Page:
On Sunday, February 23rd I had the privilege of speaking at an event in New York City with legacy civil rights leaders, like Student Non-violent Coordinating Committee (SNCC) and Freedom Summer founder Bob Moses and playwright John O-Neal.  The event, “America at the Turning Point” was a daylong event of conversations sparked by the new play “All the Way” starring Bryan Cranston (from “Breaking Bad”) who plays President Lyndon B. Johnson (LBJ).  The play is about LBJ’s role in the passing of the Civil Rights Act of 1964, 50 years ago.


I think it’s fair to say that most of us in the progressive community are extremely critical of the watered down 1964 version of the Civil Rights bill, and the role LBJ played as he carefully negotiated between conservative democrats who were segregationists, (Dixiecrats) and Republicans.  I was glad to see that the play was also critical of LBJ’s motivation behind pushing this legislation through which was really to get re-elected.

The weekend included powerful panels with organizers like Bob Moses, Maisha Moses and Albert Sykes of Media Action Grassroots (MAG-Net) member Young People’s Project; filmmaker Stanley Nelson; Rinku Sen of Colorlines; Soffiyah Elijah of Correction Association of New York; Crystal Mattison of Institute for Democractic Education in America; Mia Henry of Chicago Freedom Schools, Andi Perez of Youth United for Change Philly and others.

I was asked to speak about the intersection between civil rights and media justice, here’s an excerpt of my presentation:


“The media justice movement was borne out of the civil rights movement in the South, specifically Jackson, Mississippi.  Fifty years ago civil rights activists in Jackson took on the treatment of African Americans on mainstream television.  There was a direct correlation between the racism and bigotry they were fighting on the streets and what they saw when they turned on their televisions in their living room.  The same power structures that were opposing civil rights were the same ones that controlled the media system.  When the Federal Communications Commission (FCC) rejected their petition they brought it to the federal court where they won a precedent setting case.

In Atlanta during the late 1950’s a black-owned low power community radio station played a key role in broadcasting messages from Dr. Martin Luther King.  The offices of the Southern Christian Leadership Conference (SCLC) were directly below the station.  Dr. King would take his broomstick and tap on the ceiling when he wanted to deliver a message on the radio.  The civil rights movement always understood the impacts of media justice and telling our own stories and not just relying on the corporate biased media.


We see that the issues of today are similar to those from 50 years ago.  Once again Voting Rights is being attacked and right wing backed “Stand Your Ground Laws” allowed Trayvon Martin’s murder to walk off scot-free.  Those lobbying forces and corporations are part of the powerful right-wing lobbying force, the American Legislative Exchange Council (ALEC).  Telecommunication and media corporations like Comcast and Verizon are big supporters of ALEC who are also are the ones undermining our public interest. Verizon is the main force behind the new court order that would eliminate an Open Internet also known as net neutrality and Comcast is proposing to merge with Time Warner Cable which would be bad for media diversity and consumer rights. These are the same 5 corporations that control 90% of what we watch, hear and see. They are controlling not only the content but also the pipeline of information today. ”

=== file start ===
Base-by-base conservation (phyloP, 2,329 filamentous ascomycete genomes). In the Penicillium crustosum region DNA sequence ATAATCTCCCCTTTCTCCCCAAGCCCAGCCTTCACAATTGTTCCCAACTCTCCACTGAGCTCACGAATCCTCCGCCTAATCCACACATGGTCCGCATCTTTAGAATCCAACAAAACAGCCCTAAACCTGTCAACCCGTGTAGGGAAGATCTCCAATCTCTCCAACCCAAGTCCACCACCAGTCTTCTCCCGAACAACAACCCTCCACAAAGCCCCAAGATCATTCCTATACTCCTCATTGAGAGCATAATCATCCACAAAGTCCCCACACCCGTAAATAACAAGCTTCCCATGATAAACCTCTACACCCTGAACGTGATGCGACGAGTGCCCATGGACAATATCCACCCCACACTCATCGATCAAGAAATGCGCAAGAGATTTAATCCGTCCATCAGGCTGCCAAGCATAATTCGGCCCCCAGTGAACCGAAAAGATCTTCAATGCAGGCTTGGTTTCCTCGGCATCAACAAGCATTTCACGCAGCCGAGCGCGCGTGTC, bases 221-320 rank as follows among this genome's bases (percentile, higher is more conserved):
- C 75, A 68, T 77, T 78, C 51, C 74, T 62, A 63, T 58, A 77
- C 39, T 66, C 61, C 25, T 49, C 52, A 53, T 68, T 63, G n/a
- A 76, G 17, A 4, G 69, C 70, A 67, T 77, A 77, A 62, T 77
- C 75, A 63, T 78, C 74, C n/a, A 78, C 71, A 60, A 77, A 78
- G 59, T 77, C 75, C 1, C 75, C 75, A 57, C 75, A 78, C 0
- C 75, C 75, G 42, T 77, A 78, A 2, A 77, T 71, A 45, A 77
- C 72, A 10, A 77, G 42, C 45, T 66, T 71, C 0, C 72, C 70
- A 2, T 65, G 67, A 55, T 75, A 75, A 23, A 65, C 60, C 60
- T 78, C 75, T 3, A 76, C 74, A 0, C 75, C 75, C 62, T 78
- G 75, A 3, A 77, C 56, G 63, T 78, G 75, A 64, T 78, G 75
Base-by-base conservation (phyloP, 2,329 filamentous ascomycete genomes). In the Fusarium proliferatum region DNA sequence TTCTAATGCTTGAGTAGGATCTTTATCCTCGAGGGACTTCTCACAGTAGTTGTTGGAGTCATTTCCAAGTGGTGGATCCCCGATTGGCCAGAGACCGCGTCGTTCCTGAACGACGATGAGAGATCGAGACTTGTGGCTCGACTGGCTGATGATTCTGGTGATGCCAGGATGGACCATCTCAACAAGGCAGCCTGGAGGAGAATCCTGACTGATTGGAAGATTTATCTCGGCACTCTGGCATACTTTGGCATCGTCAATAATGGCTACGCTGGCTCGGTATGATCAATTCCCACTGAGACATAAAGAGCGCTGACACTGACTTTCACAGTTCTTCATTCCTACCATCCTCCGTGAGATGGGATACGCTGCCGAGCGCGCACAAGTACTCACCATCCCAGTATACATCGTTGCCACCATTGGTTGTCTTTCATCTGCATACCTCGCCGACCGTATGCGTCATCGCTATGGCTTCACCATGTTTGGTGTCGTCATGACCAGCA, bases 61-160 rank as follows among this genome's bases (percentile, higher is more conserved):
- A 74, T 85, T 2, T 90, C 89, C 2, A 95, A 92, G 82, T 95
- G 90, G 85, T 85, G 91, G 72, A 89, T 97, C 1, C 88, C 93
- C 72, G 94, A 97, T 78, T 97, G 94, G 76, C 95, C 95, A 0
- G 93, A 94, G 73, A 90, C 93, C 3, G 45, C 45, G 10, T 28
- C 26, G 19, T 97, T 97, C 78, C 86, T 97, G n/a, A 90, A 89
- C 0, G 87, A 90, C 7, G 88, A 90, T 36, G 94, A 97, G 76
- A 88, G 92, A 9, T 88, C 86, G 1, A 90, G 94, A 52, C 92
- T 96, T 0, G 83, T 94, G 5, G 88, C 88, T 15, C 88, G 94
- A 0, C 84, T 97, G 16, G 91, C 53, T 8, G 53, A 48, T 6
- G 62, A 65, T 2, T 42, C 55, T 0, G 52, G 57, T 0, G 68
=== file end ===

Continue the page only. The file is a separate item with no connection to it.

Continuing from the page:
The Legacy of Freedom Summer

This year marks the 50th anniversary of Freedom Summer which was a campaign organized by Council of Federated Organizations (COFO), a coalition of the Mississippi branches of the four major civil rights organizations (SNCC, CORE, NAACP and SCLC) and led by Bob Moses launched in June 1964 to put an end to the system of rigid segregation. The civil rights workers and the summer volunteers successfully challenged the denial by the state of Mississippi to keep Blacks from voting, getting a decent education, and holding elected offices. The project set up dozens of Freedom Schools, Freedom Houses, and community centers in small towns throughout Mississippi to aid the local black population.

To celebrate Freedom Summer, Jackson, Mississippi will be hosting a national convening from June 25th to 29th both to recognize the accomplishments and those who worked for changes to the politically segregated Mississippi and to discuss how to continue the struggle toward Mississippi reaching its full potential for gaining equal rights for all.  Jackson is also home to Mayor Chokwe Lumumba, who won an election on a progressive people’s agenda platform.

To learn more please tune into tomorrow’s, Wed. February 26th’s Digital Dialogue call at 10am PST/1pm EST, “The Fight for Media Justice and The State of Black America”. Young Peoples Project’s Albert Sykes will be on to talk about this historical convening in Jackson.


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